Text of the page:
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Pernicious Anaemia Society
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Can I Self Adminster without Training?

As an ex carer and someone with experience in the pharmaceutical industry I suspect the resounding answer will be "NO", but I need to ask. I'm really overdue for my jab because nurses at my surgery have either left or gone off sick and they've been short-staffed (there's also been a big shake-up with a merger so nobody knows which way is up right now). I've just found out that all three of an excellent nursing team have now left, and they were the only reason I was staying as a patient.

I'm registering with a new surgery, but have a shot booked for next week before I move on. As it stands, though, I'm exhausted. I have CFS anyway, but being late for my B12 means that I can barely see or walk in a straight line, I feel so terrible. I'm dizzy, and my eyeballs hurt through their struggle to even remain open.

I don't even have the necessary equipment aside from the ampoules. I just wish I knew someone locally who could administer for me, or help my husband to do it, so I can be done with this failing surgery without having to go there for my jab, and move on.

4 Replies

HI.. lots of people on this forum self inject, self included, it is not difficult and lots of people need injections more than every 3 months. If you decide to do that you can get lots of help on here ie where to buy ampules, syringes etc as well as advice on self injecting. Your GP surgery sounds pretty bad, maybe the new one will be better...I hope so, but if you don t get the help and support that you need you have an alternative. Best wishes.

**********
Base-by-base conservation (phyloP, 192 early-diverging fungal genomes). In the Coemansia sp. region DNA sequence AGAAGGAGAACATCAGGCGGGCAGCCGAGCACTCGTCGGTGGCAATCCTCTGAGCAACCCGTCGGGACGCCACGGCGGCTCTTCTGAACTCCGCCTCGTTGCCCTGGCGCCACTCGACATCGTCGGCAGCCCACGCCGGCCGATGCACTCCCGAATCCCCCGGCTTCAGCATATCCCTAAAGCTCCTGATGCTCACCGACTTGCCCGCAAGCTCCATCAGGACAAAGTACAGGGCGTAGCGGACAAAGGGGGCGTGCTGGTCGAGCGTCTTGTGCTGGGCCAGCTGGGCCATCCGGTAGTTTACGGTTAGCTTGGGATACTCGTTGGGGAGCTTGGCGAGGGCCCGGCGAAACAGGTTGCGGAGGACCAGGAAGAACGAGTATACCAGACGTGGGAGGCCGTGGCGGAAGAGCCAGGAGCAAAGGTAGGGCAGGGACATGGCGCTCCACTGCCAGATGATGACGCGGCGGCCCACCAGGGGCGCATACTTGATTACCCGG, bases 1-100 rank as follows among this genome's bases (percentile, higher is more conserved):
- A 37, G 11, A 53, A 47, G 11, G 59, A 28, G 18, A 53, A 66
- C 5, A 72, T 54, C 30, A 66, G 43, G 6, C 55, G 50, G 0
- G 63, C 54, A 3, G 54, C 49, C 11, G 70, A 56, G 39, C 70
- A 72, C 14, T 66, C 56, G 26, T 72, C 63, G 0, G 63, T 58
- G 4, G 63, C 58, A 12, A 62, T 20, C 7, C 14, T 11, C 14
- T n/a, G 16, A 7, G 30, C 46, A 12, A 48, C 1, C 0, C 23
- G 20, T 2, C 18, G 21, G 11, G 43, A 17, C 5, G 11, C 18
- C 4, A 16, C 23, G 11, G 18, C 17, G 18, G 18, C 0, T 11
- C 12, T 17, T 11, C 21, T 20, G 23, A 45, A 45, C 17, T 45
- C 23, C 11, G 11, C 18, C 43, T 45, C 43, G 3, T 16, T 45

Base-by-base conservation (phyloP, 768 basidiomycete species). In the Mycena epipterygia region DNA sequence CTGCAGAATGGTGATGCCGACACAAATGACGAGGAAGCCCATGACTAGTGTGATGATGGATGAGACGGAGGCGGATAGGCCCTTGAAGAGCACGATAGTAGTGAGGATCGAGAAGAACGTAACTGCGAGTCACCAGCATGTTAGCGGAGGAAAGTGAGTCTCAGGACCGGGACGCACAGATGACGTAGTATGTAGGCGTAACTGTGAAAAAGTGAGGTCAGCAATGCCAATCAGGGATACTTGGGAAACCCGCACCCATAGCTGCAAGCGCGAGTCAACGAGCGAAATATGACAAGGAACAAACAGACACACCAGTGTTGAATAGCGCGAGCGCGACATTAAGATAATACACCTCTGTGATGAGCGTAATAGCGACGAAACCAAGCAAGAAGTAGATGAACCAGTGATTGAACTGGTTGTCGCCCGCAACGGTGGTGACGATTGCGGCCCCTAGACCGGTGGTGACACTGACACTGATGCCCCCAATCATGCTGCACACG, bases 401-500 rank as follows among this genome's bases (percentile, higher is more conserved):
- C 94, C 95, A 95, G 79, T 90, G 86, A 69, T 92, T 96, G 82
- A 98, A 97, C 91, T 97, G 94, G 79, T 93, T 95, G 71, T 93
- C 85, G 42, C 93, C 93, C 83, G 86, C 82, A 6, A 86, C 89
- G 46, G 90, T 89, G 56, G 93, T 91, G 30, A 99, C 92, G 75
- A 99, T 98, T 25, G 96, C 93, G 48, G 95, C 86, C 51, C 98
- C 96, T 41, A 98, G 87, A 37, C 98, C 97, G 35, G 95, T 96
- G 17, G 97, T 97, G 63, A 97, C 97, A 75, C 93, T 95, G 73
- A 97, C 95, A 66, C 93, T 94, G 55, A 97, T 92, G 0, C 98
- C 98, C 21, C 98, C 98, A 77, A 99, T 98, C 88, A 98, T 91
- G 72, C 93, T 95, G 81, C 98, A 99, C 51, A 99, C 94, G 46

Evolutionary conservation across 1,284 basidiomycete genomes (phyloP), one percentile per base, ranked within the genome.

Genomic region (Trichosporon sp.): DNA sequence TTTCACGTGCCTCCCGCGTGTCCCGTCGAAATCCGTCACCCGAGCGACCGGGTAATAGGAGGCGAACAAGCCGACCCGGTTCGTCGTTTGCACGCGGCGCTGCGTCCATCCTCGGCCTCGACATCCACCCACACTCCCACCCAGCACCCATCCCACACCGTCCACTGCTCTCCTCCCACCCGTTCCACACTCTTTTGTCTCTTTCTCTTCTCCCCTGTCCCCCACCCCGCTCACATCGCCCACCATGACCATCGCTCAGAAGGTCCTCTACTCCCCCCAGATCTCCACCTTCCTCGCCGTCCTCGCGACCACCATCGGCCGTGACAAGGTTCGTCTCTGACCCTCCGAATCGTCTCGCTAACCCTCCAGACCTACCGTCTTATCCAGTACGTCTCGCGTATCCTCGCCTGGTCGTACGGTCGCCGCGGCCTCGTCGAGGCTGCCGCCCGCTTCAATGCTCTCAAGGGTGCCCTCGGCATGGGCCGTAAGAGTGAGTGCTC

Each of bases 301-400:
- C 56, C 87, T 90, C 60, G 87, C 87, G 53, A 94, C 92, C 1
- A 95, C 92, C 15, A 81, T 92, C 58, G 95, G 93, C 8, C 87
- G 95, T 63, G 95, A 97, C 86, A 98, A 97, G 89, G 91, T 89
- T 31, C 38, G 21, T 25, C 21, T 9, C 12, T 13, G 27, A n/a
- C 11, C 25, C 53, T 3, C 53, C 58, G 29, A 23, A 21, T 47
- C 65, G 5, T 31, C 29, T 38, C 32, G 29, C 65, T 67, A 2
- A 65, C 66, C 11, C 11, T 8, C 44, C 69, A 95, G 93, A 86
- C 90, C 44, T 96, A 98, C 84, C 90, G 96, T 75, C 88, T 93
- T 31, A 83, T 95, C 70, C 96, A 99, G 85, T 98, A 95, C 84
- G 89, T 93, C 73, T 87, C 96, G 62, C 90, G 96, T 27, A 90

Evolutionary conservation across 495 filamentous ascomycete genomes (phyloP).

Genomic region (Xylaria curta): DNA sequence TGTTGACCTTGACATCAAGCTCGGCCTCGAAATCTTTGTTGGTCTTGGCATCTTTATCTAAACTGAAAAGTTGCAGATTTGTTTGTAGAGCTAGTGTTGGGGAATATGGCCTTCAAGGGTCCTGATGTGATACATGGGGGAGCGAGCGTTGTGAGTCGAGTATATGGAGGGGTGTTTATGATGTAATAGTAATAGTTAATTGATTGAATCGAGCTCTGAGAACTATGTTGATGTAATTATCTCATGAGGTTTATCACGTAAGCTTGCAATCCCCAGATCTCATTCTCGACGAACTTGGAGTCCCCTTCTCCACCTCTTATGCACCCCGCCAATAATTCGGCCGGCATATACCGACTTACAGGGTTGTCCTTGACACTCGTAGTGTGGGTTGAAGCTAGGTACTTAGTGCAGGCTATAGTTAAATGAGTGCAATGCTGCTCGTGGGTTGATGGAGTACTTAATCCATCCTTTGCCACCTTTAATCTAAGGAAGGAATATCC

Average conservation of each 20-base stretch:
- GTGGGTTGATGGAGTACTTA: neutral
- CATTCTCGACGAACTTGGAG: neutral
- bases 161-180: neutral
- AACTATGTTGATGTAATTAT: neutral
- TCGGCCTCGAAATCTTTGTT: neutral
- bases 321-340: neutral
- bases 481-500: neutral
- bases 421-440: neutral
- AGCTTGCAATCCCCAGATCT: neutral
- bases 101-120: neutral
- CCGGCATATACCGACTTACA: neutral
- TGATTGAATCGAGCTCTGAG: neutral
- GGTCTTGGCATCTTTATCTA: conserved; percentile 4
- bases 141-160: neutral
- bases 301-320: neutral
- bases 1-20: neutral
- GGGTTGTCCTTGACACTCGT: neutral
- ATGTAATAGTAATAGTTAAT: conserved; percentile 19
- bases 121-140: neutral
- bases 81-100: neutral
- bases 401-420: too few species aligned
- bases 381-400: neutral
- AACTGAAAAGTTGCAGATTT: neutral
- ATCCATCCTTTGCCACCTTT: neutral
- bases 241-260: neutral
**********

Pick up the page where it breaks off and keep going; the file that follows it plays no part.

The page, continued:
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I've never had a bad experience at my current surgery, but then the merger happened, the GP who knew me best retired, it became near impossible to get an appointment and now the best nurses on the team have left. Time for a change! I'm definitely going to ask about self-injection once I'm familiar with the staff at my new surgery, thank you :)


personally I'd recommend going for subQ rather than IM if you are going to self inject without having someone help you/show you how. For that you require an insulin needle and you can do it into either the fatty layers around your tummy or into the fatty layers just below the skin in your thigh. There are plenty of videos on you-tube.


When I settle in to my new surgery I'm definitely going to ask about training. I did ask at my current surgery, but the nurse was reticent about allowing me to do it (I'm sure she had her reasons; perhaps she's always been advised against teaching someone to self-administer if they're not a diabetic - I was certainly taught some ideas that now seem odd when I was a carer).

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